Editorial 20

Editorial 20

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A grisly old farmer was finishing up his chores when he noticed that several cows had not returned home from grazing in the forest.
“Damn cattle,” he muttered, “you’re going to make me late for my supper.”
The farmer loathed the thought of traipsing through the woods at that hour in search of his bovines. It was getting dark and he didn’t want to hear his wife chewin’ the rag about him being late. A cantankerous woman she was.
With his gumboots on and tattered coat hardly keeping out the breeze, he set off in search of his cows. Probably doing this for spite, he thought, filling their bellies with sweet grass because the old man’s hay tastes like crap.
The farmer cursed his poverty as he made his way through the forest. It was eerily quiet as no crickets made a sound, and no small animals scurried for cover.
After an hour the farmer was growing cold and tired, and even more disgruntled about missing his dinner. He settled down on a tree stump to catch his breath before heading home. “Blasted cows, they can stay out all night and freeze,” he mumbled.
Looking at his surroundings, the farmer could barely make out the spruce trees swaying in the wind. Then he saw it – a large, dark shape 50 yards opposite him. “Henrietta, is that you?” he shouted. “I’ve a right mind to leave you here for the wolves. They’d have a grand time feeding on your carcass.”
But this thing was no cow, he realized. It looked human, sitting on an old stump, just like he was. “Tender Jesus,” he whispered to himself, questioning the reality of the moment. Had he gone plum loco? Were those horns protruding from a skull?
“Get over here, Henrietta!” the old man shouted, to convince himself that the dark was playing games with his mind.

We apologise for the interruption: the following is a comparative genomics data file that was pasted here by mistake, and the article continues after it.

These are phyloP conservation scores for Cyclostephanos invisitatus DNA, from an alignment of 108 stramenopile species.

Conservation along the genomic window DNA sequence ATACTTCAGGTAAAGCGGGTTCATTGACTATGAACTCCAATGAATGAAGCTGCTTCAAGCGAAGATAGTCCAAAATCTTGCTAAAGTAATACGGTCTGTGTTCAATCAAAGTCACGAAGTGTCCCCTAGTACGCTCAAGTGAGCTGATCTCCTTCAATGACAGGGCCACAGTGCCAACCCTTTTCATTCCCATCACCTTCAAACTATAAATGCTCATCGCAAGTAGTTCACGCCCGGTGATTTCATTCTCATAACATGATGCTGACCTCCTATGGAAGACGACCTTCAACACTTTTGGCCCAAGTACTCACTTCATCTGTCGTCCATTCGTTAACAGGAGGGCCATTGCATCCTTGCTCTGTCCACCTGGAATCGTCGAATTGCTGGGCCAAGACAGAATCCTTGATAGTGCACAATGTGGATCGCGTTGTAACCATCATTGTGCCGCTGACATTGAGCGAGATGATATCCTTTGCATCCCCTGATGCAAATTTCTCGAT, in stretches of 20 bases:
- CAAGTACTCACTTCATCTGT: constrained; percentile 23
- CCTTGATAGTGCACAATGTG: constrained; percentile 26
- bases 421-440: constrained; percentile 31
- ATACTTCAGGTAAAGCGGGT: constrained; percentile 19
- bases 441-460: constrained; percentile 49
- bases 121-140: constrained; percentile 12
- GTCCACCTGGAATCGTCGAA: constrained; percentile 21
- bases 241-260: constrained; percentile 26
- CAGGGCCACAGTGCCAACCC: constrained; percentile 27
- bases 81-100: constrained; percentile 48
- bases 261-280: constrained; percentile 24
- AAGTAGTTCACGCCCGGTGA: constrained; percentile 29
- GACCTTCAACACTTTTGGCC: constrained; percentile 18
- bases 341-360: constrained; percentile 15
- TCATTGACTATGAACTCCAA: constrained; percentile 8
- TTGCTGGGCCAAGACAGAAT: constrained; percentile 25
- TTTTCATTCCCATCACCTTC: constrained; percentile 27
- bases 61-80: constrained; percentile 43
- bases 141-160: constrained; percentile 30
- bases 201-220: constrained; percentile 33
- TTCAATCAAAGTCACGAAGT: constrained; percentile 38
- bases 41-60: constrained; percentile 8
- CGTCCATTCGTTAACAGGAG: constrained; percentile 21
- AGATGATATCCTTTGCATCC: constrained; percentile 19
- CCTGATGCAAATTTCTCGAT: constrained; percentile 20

“I’m no cow, farmer,” the beast said. “I ate them all an hour ago. And they were quite filling, I might add.”
The farmer froze, stricken with terror. This must be a nightmare, his heart screamed.
“This ain’t no dream, farmer,” the hulking shadow hissed. “Look at your foot,” it said.
The old man’s eyes darted to his left gumboot; his foot immediately felt different. God save me, the farmer prayed.
“He can’t,” the beast replied. “Look at your foot.”
The old man carefully removed his boot and stared in horror as his foot was gone, replaced by a cow’s hoof.
“Welcome to the family,” the devil laughed as the forest echoed with the farmer’s scream.

A grisly old farmer was finishing up his chores when he noticed that several cows had not returned home from grazing in the forest.
“Damn cattle,” he muttered, “you’re going to make me late for my supper.”
The farmer loathed the thought of traipsing through the woods at that hour in search of his bovines. It was getting dark and he didn’t want to hear his wife chewin’ the rag about him being late. A cantankerous woman she was.
With his gumboots on and tattered coat hardly keeping out the breeze, he set off in search of his cows. Probably doing this for spite, he thought, filling their bellies with sweet grass because the old man’s hay tasted like crap.
The farmer cursed his poverty as he made his way through the forest. It was eerily quiet as no crickets made a sound, and no small animals scurried for cover.
After an hour the farmer was growing cold and tired, and even more disgruntled about missing his dinner. He settled down on a tree stump to catch his breath before heading home. “Blasted cows, they can stay out all night and freeze,” he mumbled.
Looking at his surroundings, the farmer could barely make out the spruce trees swaying in the wind. Then he saw it – a large, dark shape 50 yards opposite him. “Henrietta, is that you?” he shouted. “I’ve a right mind to leave you here for the wolves. They’d have a grand time feeding on your carcass.”
But this thing was no cow, he realized. It looked human, sitting on an old stump, just like he was. “Tender Jesus,” he whispered to himself, questioning the reality of the moment. Had he gone plum loco? Were those horns protruding from a skull?
“Get over here, Henrietta!” the old man hollered, trying to convince himself that the dark was playing games with his mind.
“I’m no cow, farmer,” the beast said. “I ate them all an hour ago. And they were quite filling, I might add.”
The farmer froze, stricken with terror. This must be a nightmare, his heart screamed.
“This ain’t no dream, farmer,” the hulking shadow hissed. “Look at your foot,” it said.
The old man’s eyes darted to his left gumboot; his foot immediately felt different. God save me, the farmer prayed.
“He can’t,” the beast replied. “Look at your foot.”
The old man carefully removed his boot and stared in horror as his foot was gone, replaced by a cow’s hoof.
“Welcome to the family,” the devil laughed as the forest echoed with the farmer’s scream.

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